What was your worst experience on stage?

I had just been through a breakup, and I was pretty gutted. I remember drinking my feelings before I went on, and being waaaaay too drunk on stage. I was forgetting my guitar parts, I was forgetting the words – I was forgetting the songs. At one point I think I almost fell down. Fortunately, it wasn’t a very well-attended show and the only people who witnessed this mess were the other bands and the sound tech. Still pretty humiliating. 

Tell us something about each member that you think people would be surprised about. 

God, how to surprise people who don’t know you? I’m a Leo. I actually HATE spaghetti. 

What are the next steps you plan to take as a band to reach the next level?

Good question, and I can’t say I’m entirely sure. I think this solo tour is a big start, getting me out of my comfort zone and back to performing. I haven’t been very musically active or creative since the full band’s last show/EP release which was August 2023. I think I needed the break to reset my mindset, but it feels great to have this forward momentum again. I think when I get home, it’ll be time to start writing the next album. 

I hear you have some new music, what can you tell us about it.

I wouldn’t say it’s all that new anymore, but Merin’s self-titled EP came out last August. 

It’s a collection of songs that were written within a pretty broad four-or-so year span. I write a lot about my own mental health, loss, all the sad stuff storming around in my brain. It’s not that I’m a perpetually gloomy person, but writing about that stuff helps me process it I guess. The music is mostly upbeat and fun, which is a dichotomy that I love. Sad songs that you can party to.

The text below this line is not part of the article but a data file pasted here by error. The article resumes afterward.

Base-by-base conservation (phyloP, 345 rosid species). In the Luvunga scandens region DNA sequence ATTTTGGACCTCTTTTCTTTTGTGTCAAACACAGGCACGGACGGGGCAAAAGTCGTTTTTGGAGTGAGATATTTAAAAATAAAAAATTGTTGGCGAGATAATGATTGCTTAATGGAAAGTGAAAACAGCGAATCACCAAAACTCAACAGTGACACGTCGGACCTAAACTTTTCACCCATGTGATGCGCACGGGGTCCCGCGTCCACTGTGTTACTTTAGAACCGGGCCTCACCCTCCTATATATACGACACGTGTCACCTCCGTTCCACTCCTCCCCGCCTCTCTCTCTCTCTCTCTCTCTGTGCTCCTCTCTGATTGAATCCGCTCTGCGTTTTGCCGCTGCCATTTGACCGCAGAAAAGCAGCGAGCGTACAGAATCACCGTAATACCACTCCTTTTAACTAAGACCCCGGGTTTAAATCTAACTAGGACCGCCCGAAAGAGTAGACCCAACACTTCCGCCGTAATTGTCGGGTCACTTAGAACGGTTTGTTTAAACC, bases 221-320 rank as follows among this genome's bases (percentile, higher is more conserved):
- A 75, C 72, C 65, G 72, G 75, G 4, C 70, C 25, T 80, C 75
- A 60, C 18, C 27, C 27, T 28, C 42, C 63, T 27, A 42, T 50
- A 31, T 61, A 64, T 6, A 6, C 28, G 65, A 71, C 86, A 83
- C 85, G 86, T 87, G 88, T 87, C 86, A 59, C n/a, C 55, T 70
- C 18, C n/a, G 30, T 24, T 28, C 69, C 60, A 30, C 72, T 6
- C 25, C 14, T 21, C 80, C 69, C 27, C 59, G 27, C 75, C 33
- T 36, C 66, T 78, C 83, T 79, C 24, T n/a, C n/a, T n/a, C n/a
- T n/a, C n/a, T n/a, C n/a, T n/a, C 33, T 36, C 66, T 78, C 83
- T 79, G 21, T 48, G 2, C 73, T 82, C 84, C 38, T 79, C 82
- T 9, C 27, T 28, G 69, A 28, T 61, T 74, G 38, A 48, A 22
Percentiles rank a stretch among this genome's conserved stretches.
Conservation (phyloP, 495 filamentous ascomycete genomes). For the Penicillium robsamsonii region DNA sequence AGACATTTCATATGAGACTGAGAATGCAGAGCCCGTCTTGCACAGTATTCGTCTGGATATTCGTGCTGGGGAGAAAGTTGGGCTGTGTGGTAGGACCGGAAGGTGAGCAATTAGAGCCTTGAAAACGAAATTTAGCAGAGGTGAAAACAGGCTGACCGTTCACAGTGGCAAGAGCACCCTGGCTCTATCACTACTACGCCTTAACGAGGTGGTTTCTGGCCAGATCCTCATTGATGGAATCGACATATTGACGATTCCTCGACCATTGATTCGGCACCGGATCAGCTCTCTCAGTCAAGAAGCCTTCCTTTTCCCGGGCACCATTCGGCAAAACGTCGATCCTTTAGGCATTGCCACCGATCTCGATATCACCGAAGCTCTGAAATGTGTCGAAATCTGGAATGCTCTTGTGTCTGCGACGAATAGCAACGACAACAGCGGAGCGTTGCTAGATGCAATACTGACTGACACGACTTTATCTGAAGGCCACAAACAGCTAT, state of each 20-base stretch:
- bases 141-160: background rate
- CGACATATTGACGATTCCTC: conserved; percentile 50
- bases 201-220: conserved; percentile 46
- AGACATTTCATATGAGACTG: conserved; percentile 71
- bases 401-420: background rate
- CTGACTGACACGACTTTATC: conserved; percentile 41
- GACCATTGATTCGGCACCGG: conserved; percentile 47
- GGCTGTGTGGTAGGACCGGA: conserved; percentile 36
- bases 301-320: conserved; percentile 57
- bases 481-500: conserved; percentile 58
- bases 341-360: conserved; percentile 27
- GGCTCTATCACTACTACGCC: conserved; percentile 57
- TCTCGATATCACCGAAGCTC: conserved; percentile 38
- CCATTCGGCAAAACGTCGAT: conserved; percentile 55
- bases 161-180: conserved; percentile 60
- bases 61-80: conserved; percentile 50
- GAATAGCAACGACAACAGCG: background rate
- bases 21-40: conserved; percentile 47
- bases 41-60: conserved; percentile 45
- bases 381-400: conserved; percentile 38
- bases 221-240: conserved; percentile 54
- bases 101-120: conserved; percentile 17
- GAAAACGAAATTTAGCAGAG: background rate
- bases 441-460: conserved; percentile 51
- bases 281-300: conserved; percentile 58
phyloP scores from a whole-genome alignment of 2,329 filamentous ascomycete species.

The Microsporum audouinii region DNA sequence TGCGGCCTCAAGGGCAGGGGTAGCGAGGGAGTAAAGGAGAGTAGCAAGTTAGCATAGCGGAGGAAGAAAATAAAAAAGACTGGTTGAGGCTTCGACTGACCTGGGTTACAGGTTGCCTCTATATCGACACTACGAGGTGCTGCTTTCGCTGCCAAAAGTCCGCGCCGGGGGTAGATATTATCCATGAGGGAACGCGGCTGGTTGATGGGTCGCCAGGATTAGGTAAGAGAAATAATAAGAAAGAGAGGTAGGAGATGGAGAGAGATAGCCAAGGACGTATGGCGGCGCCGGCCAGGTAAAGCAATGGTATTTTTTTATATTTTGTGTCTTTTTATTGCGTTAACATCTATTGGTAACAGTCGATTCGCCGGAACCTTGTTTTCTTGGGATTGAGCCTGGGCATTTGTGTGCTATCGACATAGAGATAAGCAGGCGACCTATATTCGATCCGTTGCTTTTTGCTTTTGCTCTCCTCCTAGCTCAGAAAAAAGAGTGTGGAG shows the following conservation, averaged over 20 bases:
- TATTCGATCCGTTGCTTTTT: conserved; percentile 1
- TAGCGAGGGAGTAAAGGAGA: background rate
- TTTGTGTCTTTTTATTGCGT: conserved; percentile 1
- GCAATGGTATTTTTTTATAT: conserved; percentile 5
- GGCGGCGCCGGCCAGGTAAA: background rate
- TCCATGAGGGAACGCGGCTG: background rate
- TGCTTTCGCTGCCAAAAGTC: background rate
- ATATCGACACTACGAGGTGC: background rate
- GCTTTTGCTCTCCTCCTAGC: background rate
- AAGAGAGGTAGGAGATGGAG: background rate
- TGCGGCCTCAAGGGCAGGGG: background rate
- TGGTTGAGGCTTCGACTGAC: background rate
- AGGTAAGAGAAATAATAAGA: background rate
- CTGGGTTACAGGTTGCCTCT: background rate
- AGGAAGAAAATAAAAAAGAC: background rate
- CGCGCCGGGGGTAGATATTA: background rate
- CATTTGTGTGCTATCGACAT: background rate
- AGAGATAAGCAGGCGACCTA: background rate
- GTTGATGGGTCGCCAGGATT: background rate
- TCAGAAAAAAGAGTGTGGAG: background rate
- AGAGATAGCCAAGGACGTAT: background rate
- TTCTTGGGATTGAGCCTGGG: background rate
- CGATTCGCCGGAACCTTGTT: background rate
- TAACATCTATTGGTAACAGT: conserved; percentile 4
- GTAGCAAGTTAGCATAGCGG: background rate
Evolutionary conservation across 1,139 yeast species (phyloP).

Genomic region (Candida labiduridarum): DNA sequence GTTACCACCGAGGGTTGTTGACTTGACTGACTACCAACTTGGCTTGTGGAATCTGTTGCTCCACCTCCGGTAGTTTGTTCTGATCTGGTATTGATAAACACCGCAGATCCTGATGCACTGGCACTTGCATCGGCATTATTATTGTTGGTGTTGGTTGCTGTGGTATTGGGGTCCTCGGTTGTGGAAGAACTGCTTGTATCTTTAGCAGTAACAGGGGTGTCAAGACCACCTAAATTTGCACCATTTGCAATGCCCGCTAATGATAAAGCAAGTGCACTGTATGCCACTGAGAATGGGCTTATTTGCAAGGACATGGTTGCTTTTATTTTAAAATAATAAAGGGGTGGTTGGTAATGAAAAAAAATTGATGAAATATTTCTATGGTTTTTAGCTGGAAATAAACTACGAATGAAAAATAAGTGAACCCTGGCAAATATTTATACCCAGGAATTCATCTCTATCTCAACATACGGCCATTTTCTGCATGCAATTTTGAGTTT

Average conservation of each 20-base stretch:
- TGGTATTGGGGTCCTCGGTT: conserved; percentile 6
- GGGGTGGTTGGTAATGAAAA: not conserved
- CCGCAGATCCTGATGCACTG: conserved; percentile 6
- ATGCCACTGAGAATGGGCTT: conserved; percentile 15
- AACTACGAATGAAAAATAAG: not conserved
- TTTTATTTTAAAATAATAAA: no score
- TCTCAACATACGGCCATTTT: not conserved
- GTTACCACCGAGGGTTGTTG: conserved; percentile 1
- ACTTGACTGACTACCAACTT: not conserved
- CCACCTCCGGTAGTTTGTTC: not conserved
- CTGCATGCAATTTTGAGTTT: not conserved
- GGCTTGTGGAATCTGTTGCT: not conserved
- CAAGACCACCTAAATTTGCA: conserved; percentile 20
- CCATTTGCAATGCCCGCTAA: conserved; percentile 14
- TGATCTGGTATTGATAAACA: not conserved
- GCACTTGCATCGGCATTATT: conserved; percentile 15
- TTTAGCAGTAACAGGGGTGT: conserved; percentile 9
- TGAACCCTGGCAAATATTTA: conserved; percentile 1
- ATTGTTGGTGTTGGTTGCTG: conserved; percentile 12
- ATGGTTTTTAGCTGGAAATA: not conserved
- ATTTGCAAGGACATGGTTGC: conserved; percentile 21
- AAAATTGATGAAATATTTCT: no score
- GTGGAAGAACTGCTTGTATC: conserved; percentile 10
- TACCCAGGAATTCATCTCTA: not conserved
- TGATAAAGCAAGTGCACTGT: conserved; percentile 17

What was the recording process like?

It was a lot of fun. We spent 5 days in a Winnipeg studio called No Fun Club, and had a blast. J Riley Hill, who we had worked with on our previous EP and who is incredible, engineered and produced this one as well. All of the songs were pretty fully finished going in, so it was just a matter of getting them down in a way that we were happy with.

Riley has awesome instincts and was great at guiding us toward the overall sound that we wanted, whether by steering us toward the right gear or helping us pick the right take. Essentially, we all got to spend five days with a bunch of our best friends in a building filled with musical toys. How could it not be the best?

What was the biggest learning curve in writing the new tunes?

I tend to overdo things, personally. I have this tendency to want to over-stuff a song with ideas when it should just be allowed to breathe a bit. It’s funny, because as a listener I often gravitate towards simplicity, but with my own writing I have to try to curb my natural impulses a bit.

Would you change anything now its finished?

I wouldn’t. That’s not to say I think it’s perfect – nothing is. Just that it is what it is, and changing it would be disingenuous. You can edit the humanity out of anything if you try hard enough, but where’s the fun in that? 

Is there anything else you would like to share with the world?

Pet your cats and your dogs, they tend to enjoy it. 

And also thanks for listening to me ramble, it’s been fun. If you’re in Leeds, Manchester, Nottingham or London, come check out a show. I’m looking forward to seeing the UK for the first time! 






By mykct